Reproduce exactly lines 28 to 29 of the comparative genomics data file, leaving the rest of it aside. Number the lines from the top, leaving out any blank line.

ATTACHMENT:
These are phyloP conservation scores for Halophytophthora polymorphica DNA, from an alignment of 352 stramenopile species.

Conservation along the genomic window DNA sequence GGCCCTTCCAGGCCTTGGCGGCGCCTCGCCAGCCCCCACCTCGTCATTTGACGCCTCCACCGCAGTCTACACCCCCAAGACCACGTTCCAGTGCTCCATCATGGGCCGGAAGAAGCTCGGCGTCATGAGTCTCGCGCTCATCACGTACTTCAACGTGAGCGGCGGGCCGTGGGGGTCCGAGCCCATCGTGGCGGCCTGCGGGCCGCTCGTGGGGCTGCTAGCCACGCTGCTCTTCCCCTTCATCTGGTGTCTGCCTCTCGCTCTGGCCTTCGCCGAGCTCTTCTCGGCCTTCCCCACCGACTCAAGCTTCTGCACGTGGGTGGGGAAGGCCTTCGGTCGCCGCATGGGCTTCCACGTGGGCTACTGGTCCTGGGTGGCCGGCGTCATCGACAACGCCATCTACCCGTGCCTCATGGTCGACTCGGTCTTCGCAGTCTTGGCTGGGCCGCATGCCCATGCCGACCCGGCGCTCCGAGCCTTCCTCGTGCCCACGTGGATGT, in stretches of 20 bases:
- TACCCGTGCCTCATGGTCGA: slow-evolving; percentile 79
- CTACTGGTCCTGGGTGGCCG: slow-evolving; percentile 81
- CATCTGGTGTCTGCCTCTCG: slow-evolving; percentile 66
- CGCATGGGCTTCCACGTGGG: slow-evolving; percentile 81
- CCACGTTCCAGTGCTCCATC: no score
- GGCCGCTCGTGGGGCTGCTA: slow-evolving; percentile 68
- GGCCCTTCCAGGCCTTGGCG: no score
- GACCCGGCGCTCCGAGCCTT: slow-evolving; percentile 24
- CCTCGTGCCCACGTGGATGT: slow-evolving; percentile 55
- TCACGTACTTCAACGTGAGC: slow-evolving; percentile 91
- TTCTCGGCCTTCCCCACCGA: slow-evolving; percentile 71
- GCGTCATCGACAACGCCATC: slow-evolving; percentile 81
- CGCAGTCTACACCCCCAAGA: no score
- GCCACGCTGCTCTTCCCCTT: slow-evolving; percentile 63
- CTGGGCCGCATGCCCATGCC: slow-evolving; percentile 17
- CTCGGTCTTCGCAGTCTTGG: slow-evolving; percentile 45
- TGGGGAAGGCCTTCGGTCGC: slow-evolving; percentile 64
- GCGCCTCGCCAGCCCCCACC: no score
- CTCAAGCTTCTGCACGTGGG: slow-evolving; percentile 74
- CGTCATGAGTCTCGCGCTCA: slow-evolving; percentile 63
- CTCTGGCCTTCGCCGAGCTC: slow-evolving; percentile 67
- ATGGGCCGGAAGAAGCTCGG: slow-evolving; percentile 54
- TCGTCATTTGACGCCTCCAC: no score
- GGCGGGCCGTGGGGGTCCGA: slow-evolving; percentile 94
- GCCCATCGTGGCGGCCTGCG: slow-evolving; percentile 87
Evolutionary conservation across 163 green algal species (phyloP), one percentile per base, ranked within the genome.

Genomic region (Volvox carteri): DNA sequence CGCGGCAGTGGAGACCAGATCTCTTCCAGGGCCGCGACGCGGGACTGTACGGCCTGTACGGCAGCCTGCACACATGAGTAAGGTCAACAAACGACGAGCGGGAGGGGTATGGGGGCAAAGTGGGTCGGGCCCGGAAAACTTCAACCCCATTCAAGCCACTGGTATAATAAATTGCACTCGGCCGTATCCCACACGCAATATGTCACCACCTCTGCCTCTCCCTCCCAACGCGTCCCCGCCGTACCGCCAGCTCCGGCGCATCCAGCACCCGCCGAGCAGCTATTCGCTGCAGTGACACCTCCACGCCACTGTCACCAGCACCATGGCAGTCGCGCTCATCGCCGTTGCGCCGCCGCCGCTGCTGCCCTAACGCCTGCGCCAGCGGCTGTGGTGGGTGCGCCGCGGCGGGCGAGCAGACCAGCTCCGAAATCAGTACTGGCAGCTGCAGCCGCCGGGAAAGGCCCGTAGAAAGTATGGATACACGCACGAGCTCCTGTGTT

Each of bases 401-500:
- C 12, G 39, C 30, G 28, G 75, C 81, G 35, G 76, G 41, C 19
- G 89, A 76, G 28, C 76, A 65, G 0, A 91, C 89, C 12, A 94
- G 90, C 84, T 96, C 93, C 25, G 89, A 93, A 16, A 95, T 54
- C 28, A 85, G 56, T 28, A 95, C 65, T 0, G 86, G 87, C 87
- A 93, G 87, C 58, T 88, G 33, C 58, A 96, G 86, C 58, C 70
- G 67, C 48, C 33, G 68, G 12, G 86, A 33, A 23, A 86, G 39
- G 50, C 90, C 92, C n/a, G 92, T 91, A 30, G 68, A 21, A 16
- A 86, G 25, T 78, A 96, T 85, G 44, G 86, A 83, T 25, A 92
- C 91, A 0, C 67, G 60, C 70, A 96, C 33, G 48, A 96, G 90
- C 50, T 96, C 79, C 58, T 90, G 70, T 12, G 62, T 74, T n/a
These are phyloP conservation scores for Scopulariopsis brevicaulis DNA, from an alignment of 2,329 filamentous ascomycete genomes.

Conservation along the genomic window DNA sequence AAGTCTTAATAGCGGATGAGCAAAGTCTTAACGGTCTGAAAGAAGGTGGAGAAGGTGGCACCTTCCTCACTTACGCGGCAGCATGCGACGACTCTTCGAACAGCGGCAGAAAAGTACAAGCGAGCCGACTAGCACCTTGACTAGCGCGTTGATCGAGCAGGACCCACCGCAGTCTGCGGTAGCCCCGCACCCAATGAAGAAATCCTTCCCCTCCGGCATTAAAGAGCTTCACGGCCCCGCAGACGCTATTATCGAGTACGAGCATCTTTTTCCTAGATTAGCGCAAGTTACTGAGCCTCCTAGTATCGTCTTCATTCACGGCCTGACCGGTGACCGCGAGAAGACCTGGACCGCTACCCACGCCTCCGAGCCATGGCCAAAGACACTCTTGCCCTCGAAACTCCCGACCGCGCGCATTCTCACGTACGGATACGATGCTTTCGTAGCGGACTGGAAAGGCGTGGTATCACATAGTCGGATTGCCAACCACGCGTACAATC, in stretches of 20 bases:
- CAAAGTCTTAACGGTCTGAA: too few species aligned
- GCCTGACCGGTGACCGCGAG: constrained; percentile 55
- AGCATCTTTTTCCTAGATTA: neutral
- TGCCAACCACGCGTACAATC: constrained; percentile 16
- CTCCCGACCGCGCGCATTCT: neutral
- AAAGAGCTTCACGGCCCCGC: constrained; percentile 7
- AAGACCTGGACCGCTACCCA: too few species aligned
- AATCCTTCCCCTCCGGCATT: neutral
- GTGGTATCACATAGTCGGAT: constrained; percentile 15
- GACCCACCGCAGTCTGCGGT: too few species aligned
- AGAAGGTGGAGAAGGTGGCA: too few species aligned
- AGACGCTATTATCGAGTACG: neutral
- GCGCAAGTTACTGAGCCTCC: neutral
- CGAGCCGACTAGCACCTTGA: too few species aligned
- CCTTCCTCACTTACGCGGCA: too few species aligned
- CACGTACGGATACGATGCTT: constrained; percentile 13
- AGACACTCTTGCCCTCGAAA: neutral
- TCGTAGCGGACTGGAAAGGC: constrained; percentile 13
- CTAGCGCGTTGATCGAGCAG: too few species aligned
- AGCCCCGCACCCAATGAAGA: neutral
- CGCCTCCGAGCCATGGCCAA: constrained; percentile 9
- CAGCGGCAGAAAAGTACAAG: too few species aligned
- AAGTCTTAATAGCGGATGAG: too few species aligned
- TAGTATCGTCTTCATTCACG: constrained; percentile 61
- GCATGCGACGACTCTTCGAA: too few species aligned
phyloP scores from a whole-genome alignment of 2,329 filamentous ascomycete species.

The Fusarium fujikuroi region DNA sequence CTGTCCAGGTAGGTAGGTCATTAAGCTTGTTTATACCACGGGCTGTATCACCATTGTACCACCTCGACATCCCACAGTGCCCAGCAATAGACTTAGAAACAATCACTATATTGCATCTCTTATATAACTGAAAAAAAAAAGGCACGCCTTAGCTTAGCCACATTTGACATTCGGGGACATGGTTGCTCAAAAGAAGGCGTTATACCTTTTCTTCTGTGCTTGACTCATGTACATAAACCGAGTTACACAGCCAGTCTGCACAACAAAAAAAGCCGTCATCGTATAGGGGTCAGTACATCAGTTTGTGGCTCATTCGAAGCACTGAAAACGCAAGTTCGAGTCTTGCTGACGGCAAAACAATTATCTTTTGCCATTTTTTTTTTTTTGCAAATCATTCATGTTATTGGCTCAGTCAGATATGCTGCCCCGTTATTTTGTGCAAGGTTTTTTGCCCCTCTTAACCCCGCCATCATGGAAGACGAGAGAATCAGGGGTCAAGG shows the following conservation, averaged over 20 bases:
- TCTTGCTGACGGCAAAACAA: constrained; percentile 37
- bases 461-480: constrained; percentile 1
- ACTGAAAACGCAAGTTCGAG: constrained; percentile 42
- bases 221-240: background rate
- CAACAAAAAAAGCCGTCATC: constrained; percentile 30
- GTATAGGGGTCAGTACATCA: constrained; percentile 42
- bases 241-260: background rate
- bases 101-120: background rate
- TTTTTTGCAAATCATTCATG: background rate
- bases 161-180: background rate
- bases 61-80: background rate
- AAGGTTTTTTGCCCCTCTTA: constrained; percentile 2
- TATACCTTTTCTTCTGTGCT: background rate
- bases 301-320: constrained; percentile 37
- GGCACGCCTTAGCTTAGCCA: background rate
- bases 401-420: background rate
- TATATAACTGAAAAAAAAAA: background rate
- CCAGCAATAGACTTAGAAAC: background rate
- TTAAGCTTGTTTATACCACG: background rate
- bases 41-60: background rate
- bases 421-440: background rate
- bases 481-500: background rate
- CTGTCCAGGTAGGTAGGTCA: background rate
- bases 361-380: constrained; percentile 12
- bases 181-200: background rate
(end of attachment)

Evolutionary conservation across 163 green algal species (phyloP), one percentile per base, ranked within the genome.

Genomic region (Volvox carteri): DNA sequence CGCGGCAGTGGAGACCAGATCTCTTCCAGGGCCGCGACGCGGGACTGTACGGCCTGTACGGCAGCCTGCACACATGAGTAAGGTCAACAAACGACGAGCGGGAGGGGTATGGGGGCAAAGTGGGTCGGGCCCGGAAAACTTCAACCCCATTCAAGCCACTGGTATAATAAATTGCACTCGGCCGTATCCCACACGCAATATGTCACCACCTCTGCCTCTCCCTCCCAACGCGTCCCCGCCGTACCGCCAGCTCCGGCGCATCCAGCACCCGCCGAGCAGCTATTCGCTGCAGTGACACCTCCACGCCACTGTCACCAGCACCATGGCAGTCGCGCTCATCGCCGTTGCGCCGCCGCCGCTGCTGCCCTAACGCCTGCGCCAGCGGCTGTGGTGGGTGCGCCGCGGCGGGCGAGCAGACCAGCTCCGAAATCAGTACTGGCAGCTGCAGCCGCCGGGAAAGGCCCGTAGAAAGTATGGATACACGCACGAGCTCCTGTGTT